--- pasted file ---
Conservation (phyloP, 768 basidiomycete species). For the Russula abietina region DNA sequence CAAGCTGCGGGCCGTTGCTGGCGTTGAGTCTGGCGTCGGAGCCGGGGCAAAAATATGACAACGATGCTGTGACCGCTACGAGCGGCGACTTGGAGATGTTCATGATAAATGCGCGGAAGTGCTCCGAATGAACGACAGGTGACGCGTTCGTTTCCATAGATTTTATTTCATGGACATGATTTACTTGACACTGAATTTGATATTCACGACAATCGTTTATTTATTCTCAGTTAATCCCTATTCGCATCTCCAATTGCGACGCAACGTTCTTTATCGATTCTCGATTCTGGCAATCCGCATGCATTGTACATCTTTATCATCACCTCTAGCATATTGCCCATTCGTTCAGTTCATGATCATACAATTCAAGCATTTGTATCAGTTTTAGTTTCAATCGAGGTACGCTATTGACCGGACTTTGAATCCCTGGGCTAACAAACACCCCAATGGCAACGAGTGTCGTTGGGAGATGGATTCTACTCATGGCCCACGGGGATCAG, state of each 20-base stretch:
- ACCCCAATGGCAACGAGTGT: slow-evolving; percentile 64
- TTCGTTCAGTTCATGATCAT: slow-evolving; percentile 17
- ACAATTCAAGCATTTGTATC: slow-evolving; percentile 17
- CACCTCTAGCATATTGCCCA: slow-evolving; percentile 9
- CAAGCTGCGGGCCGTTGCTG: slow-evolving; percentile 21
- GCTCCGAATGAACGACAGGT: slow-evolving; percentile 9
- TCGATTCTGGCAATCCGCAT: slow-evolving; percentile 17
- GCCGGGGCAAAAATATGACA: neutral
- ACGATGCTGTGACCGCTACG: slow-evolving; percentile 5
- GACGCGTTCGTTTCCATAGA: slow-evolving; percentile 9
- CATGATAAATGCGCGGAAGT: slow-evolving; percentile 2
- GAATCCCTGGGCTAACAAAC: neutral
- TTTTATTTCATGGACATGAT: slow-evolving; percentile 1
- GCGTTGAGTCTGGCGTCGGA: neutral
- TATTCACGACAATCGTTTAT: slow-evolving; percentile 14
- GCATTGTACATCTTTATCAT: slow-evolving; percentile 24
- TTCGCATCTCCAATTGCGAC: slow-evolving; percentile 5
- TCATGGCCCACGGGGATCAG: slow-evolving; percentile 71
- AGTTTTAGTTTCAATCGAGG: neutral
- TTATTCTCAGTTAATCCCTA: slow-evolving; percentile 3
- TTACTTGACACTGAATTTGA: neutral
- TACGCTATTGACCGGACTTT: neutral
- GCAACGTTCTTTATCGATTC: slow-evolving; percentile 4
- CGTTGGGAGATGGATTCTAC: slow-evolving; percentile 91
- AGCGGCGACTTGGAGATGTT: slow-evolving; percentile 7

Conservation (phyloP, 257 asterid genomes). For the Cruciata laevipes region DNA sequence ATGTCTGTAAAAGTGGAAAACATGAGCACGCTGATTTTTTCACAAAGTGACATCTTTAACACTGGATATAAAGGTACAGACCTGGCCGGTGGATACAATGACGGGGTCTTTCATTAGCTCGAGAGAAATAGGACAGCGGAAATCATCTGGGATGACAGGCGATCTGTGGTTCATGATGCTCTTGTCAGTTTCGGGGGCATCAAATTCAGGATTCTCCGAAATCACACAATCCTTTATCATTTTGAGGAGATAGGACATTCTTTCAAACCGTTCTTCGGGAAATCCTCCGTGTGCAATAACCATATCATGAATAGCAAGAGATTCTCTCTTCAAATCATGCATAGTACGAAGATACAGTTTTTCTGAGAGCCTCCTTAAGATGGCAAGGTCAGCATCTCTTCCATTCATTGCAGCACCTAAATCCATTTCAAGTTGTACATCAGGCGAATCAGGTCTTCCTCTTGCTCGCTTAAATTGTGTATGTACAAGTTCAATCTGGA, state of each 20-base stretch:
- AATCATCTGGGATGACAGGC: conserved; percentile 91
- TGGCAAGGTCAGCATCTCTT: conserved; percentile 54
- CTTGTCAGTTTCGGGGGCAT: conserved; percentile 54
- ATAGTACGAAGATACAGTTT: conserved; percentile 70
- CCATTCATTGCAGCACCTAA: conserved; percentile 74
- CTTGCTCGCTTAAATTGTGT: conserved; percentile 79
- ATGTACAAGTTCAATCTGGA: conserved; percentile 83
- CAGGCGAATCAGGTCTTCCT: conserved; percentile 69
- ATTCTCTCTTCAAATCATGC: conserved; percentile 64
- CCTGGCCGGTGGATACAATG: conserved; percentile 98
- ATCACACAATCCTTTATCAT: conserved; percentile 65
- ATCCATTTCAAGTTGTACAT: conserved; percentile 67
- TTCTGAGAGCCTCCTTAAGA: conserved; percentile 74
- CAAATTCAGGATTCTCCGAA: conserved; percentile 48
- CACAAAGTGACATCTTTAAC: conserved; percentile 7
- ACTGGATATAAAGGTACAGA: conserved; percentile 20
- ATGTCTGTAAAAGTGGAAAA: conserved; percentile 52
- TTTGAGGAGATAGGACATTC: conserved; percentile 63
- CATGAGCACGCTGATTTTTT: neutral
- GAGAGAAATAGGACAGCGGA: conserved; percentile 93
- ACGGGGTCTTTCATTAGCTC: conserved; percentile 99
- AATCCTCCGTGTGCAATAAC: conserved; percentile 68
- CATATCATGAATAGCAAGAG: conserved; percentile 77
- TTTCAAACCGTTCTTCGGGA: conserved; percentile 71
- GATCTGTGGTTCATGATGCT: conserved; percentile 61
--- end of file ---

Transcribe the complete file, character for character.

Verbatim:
Conservation (phyloP, 768 basidiomycete species). For the Russula abietina region DNA sequence CAAGCTGCGGGCCGTTGCTGGCGTTGAGTCTGGCGTCGGAGCCGGGGCAAAAATATGACAACGATGCTGTGACCGCTACGAGCGGCGACTTGGAGATGTTCATGATAAATGCGCGGAAGTGCTCCGAATGAACGACAGGTGACGCGTTCGTTTCCATAGATTTTATTTCATGGACATGATTTACTTGACACTGAATTTGATATTCACGACAATCGTTTATTTATTCTCAGTTAATCCCTATTCGCATCTCCAATTGCGACGCAACGTTCTTTATCGATTCTCGATTCTGGCAATCCGCATGCATTGTACATCTTTATCATCACCTCTAGCATATTGCCCATTCGTTCAGTTCATGATCATACAATTCAAGCATTTGTATCAGTTTTAGTTTCAATCGAGGTACGCTATTGACCGGACTTTGAATCCCTGGGCTAACAAACACCCCAATGGCAACGAGTGTCGTTGGGAGATGGATTCTACTCATGGCCCACGGGGATCAG, state of each 20-base stretch:
- ACCCCAATGGCAACGAGTGT: slow-evolving; percentile 64
- TTCGTTCAGTTCATGATCAT: slow-evolving; percentile 17
- ACAATTCAAGCATTTGTATC: slow-evolving; percentile 17
- CACCTCTAGCATATTGCCCA: slow-evolving; percentile 9
- CAAGCTGCGGGCCGTTGCTG: slow-evolving; percentile 21
- GCTCCGAATGAACGACAGGT: slow-evolving; percentile 9
- TCGATTCTGGCAATCCGCAT: slow-evolving; percentile 17
- GCCGGGGCAAAAATATGACA: neutral
- ACGATGCTGTGACCGCTACG: slow-evolving; percentile 5
- GACGCGTTCGTTTCCATAGA: slow-evolving; percentile 9
- CATGATAAATGCGCGGAAGT: slow-evolving; percentile 2
- GAATCCCTGGGCTAACAAAC: neutral
- TTTTATTTCATGGACATGAT: slow-evolving; percentile 1
- GCGTTGAGTCTGGCGTCGGA: neutral
- TATTCACGACAATCGTTTAT: slow-evolving; percentile 14
- GCATTGTACATCTTTATCAT: slow-evolving; percentile 24
- TTCGCATCTCCAATTGCGAC: slow-evolving; percentile 5
- TCATGGCCCACGGGGATCAG: slow-evolving; percentile 71
- AGTTTTAGTTTCAATCGAGG: neutral
- TTATTCTCAGTTAATCCCTA: slow-evolving; percentile 3
- TTACTTGACACTGAATTTGA: neutral
- TACGCTATTGACCGGACTTT: neutral
- GCAACGTTCTTTATCGATTC: slow-evolving; percentile 4
- CGTTGGGAGATGGATTCTAC: slow-evolving; percentile 91
- AGCGGCGACTTGGAGATGTT: slow-evolving; percentile 7

Conservation (phyloP, 257 asterid genomes). For the Cruciata laevipes region DNA sequence ATGTCTGTAAAAGTGGAAAACATGAGCACGCTGATTTTTTCACAAAGTGACATCTTTAACACTGGATATAAAGGTACAGACCTGGCCGGTGGATACAATGACGGGGTCTTTCATTAGCTCGAGAGAAATAGGACAGCGGAAATCATCTGGGATGACAGGCGATCTGTGGTTCATGATGCTCTTGTCAGTTTCGGGGGCATCAAATTCAGGATTCTCCGAAATCACACAATCCTTTATCATTTTGAGGAGATAGGACATTCTTTCAAACCGTTCTTCGGGAAATCCTCCGTGTGCAATAACCATATCATGAATAGCAAGAGATTCTCTCTTCAAATCATGCATAGTACGAAGATACAGTTTTTCTGAGAGCCTCCTTAAGATGGCAAGGTCAGCATCTCTTCCATTCATTGCAGCACCTAAATCCATTTCAAGTTGTACATCAGGCGAATCAGGTCTTCCTCTTGCTCGCTTAAATTGTGTATGTACAAGTTCAATCTGGA, state of each 20-base stretch:
- AATCATCTGGGATGACAGGC: conserved; percentile 91
- TGGCAAGGTCAGCATCTCTT: conserved; percentile 54
- CTTGTCAGTTTCGGGGGCAT: conserved; percentile 54
- ATAGTACGAAGATACAGTTT: conserved; percentile 70
- CCATTCATTGCAGCACCTAA: conserved; percentile 74
- CTTGCTCGCTTAAATTGTGT: conserved; percentile 79
- ATGTACAAGTTCAATCTGGA: conserved; percentile 83
- CAGGCGAATCAGGTCTTCCT: conserved; percentile 69
- ATTCTCTCTTCAAATCATGC: conserved; percentile 64
- CCTGGCCGGTGGATACAATG: conserved; percentile 98
- ATCACACAATCCTTTATCAT: conserved; percentile 65
- ATCCATTTCAAGTTGTACAT: conserved; percentile 67
- TTCTGAGAGCCTCCTTAAGA: conserved; percentile 74
- CAAATTCAGGATTCTCCGAA: conserved; percentile 48
- CACAAAGTGACATCTTTAAC: conserved; percentile 7
- ACTGGATATAAAGGTACAGA: conserved; percentile 20
- ATGTCTGTAAAAGTGGAAAA: conserved; percentile 52
- TTTGAGGAGATAGGACATTC: conserved; percentile 63
- CATGAGCACGCTGATTTTTT: neutral
- GAGAGAAATAGGACAGCGGA: conserved; percentile 93
- ACGGGGTCTTTCATTAGCTC: conserved; percentile 99
- AATCCTCCGTGTGCAATAAC: conserved; percentile 68
- CATATCATGAATAGCAAGAG: conserved; percentile 77
- TTTCAAACCGTTCTTCGGGA: conserved; percentile 71
- GATCTGTGGTTCATGATGCT: conserved; percentile 61